Neil Young's new song "Indian Givers" protests the Dakota Access Pipeline

Neil Young's new song "Indian Givers" protests the Dakota Access Pipeline
Source: AP
Source: AP

Neil Young has provided yet another anthem for raging protests over big oil in America. His latest single and music video, "Indian Givers," takes aim at the Dakota Access Pipeline, a proposed project that would transport nearly 570,000 barrels of crude oil over four states, as well as across sacred Native American land. 

The Dakota Access Pipeline continues to gain attention as Native American-led protests have catapulted the project into the national spotlight. Several high-profile voices, including Bernie Sanders and Green Party presidential candidate Jill Stein, have added their support to the opposition of the pipeline's construction.

Native American communities fear the detrimental impact the pipeline would have on their land and way of life. Activists like Young are urging the government to halt what they see as another attempt to steal from this region's indigenous communities once more. 

Bernie Sanders speaks at a Dakota Access Pipeline protest.
Source: 
Jim Watson/Getty Images

Young's music video shows protests at the site of the proposed construction, arrests being made on the scene and the singer driving his car along the countryside. The soft tune with albeit harsh lyrics feels all too similar to Young's 2014 single "Who's Gonna Stand Up?" That track was dedicated to shutting down the Keystone XL pipeline — a project the Obama administration later rejected

Then, Young was calling on listeners to stand up. Now, the singer is asking fans to spread information about the Dakota pipeline, singing "I wish somebody would share the news" throughout. 

Watch Young's music video for "Indian Givers" below.

Source: YouTube

How much do you trust the information in this article?

Chris Riotta

Chris Riotta is a culture reporter at Mic, covering news, music and entertainment. He is based in New York and can be reached at criotta@mic.com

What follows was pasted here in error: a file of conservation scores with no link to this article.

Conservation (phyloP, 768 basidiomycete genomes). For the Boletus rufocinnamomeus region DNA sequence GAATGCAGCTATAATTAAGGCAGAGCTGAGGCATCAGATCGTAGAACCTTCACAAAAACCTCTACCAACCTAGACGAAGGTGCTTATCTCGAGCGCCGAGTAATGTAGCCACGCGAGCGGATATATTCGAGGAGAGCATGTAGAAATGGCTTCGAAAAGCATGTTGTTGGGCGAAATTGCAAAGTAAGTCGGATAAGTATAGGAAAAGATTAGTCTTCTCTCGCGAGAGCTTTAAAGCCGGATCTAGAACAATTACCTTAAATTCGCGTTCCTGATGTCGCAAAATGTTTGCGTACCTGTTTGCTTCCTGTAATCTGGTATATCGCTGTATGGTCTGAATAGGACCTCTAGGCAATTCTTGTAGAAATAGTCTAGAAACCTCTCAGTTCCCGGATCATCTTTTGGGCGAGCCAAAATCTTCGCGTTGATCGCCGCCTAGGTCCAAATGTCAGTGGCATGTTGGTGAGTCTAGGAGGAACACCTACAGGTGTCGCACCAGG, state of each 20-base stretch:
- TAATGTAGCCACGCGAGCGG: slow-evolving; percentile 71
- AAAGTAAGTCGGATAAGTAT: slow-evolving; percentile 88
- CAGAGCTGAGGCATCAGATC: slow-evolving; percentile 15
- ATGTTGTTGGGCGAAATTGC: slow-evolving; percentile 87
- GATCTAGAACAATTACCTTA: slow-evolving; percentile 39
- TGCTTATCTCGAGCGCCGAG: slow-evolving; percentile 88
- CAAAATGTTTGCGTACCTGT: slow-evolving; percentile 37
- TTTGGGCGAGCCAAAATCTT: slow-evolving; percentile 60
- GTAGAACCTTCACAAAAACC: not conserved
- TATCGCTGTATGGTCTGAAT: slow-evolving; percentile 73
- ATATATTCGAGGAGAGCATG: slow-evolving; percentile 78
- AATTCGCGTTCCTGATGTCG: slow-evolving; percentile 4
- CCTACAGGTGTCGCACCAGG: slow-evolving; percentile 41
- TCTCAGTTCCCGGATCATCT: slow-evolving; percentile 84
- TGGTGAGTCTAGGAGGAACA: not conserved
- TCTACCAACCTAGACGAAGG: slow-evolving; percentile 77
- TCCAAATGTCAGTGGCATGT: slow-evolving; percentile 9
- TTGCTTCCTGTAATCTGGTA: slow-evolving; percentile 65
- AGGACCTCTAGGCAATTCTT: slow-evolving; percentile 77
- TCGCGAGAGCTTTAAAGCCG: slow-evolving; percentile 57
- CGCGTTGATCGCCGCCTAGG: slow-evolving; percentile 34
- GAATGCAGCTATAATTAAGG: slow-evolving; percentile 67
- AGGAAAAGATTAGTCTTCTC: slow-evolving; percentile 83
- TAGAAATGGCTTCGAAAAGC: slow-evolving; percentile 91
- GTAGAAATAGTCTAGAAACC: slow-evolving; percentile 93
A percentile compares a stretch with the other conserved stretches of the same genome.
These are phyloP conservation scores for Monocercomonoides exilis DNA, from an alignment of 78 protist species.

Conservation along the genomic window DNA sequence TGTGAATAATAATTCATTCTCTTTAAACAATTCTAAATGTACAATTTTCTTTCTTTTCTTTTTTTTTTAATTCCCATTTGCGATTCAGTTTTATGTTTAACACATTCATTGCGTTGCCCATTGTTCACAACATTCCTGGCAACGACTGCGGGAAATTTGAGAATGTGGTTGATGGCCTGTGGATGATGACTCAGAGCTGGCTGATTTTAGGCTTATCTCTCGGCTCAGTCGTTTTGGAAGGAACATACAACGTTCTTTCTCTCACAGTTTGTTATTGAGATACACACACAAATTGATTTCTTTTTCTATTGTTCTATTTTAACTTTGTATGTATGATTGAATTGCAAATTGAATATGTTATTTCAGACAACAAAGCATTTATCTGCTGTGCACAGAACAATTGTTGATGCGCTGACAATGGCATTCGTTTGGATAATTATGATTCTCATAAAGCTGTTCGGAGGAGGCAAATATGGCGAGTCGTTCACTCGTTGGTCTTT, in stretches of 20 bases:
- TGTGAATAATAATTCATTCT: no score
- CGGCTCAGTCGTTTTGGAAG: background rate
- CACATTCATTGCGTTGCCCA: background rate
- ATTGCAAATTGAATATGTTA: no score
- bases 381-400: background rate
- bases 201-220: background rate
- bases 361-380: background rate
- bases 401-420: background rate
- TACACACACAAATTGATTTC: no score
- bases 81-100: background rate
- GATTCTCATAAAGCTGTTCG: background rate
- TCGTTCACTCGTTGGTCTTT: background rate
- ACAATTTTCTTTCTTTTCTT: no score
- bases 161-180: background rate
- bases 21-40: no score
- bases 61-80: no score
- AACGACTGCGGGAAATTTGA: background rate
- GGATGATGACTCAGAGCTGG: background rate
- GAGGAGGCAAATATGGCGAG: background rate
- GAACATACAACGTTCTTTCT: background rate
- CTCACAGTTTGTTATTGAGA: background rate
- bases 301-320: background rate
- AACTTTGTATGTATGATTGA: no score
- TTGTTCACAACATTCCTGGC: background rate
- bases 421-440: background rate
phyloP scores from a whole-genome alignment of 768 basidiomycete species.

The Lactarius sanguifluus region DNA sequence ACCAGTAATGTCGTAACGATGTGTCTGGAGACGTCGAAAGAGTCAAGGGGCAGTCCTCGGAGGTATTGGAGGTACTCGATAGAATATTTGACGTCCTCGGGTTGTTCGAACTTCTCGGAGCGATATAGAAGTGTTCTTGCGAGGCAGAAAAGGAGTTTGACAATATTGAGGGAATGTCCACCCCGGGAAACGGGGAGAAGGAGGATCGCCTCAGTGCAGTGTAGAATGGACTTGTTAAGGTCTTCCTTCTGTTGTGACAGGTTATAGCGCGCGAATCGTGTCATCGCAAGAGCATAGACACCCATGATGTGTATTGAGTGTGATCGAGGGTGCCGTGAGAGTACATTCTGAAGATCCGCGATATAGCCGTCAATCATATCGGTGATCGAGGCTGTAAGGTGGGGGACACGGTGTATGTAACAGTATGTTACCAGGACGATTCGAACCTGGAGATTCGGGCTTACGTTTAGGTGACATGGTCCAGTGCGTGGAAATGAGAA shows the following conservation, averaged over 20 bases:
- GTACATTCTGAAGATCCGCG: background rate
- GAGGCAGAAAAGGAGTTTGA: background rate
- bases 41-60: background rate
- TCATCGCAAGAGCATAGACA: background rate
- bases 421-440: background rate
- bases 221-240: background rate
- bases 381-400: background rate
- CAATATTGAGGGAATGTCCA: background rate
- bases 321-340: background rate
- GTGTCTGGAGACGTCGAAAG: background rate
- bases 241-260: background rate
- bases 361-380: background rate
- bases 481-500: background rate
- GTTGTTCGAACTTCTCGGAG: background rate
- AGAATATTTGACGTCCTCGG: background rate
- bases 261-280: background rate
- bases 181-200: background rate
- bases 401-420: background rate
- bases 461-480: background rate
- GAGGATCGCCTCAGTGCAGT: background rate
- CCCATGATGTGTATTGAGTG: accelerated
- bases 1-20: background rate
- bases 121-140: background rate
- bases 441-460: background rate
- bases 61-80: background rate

MORE FROM

HBO programming president defends ‘Confederate,’ says network is “standing by” the writers

“We could’ve done a better job with the press rollout,” HBO programming president Casey Bloys admitted.

‘Game of Thrones’: These are the funniest people to follow on Twitter for live updates

A good tweet is the best antidote to scenes like Sam cutting open Mormont's greyscale sores.

Let’s overanalyze these ‘Game of Thrones’ photos from “The Queen’s Justice”

Jon Snow's going to meet his Aunt Daenerys.

‘Dunkirk’ is a Christopher Nolan movie that doesn’t need to be solved

For his new World War II epic, the puzzle-focused filmmaker decided to adjust his approach to storytelling.

Ilana Glazer and Abbi Jacobson talk ‘Broad City’ season 4 and their prayers for Hillary Clinton

"Art has just become exponentially more political since the election," Glazer said.

Jenny Slate’s raw, honest exploration of female sexuality is the most riveting part of ‘Landline’

Gillian Robespierre and Elisabeth Holm's new film lets its women characters express their sexual desires on their own terms.

HBO programming president defends ‘Confederate,’ says network is “standing by” the writers

“We could’ve done a better job with the press rollout,” HBO programming president Casey Bloys admitted.

‘Game of Thrones’: These are the funniest people to follow on Twitter for live updates

A good tweet is the best antidote to scenes like Sam cutting open Mormont's greyscale sores.

Let’s overanalyze these ‘Game of Thrones’ photos from “The Queen’s Justice”

Jon Snow's going to meet his Aunt Daenerys.

‘Dunkirk’ is a Christopher Nolan movie that doesn’t need to be solved

For his new World War II epic, the puzzle-focused filmmaker decided to adjust his approach to storytelling.

Ilana Glazer and Abbi Jacobson talk ‘Broad City’ season 4 and their prayers for Hillary Clinton

"Art has just become exponentially more political since the election," Glazer said.

Jenny Slate’s raw, honest exploration of female sexuality is the most riveting part of ‘Landline’

Gillian Robespierre and Elisabeth Holm's new film lets its women characters express their sexual desires on their own terms.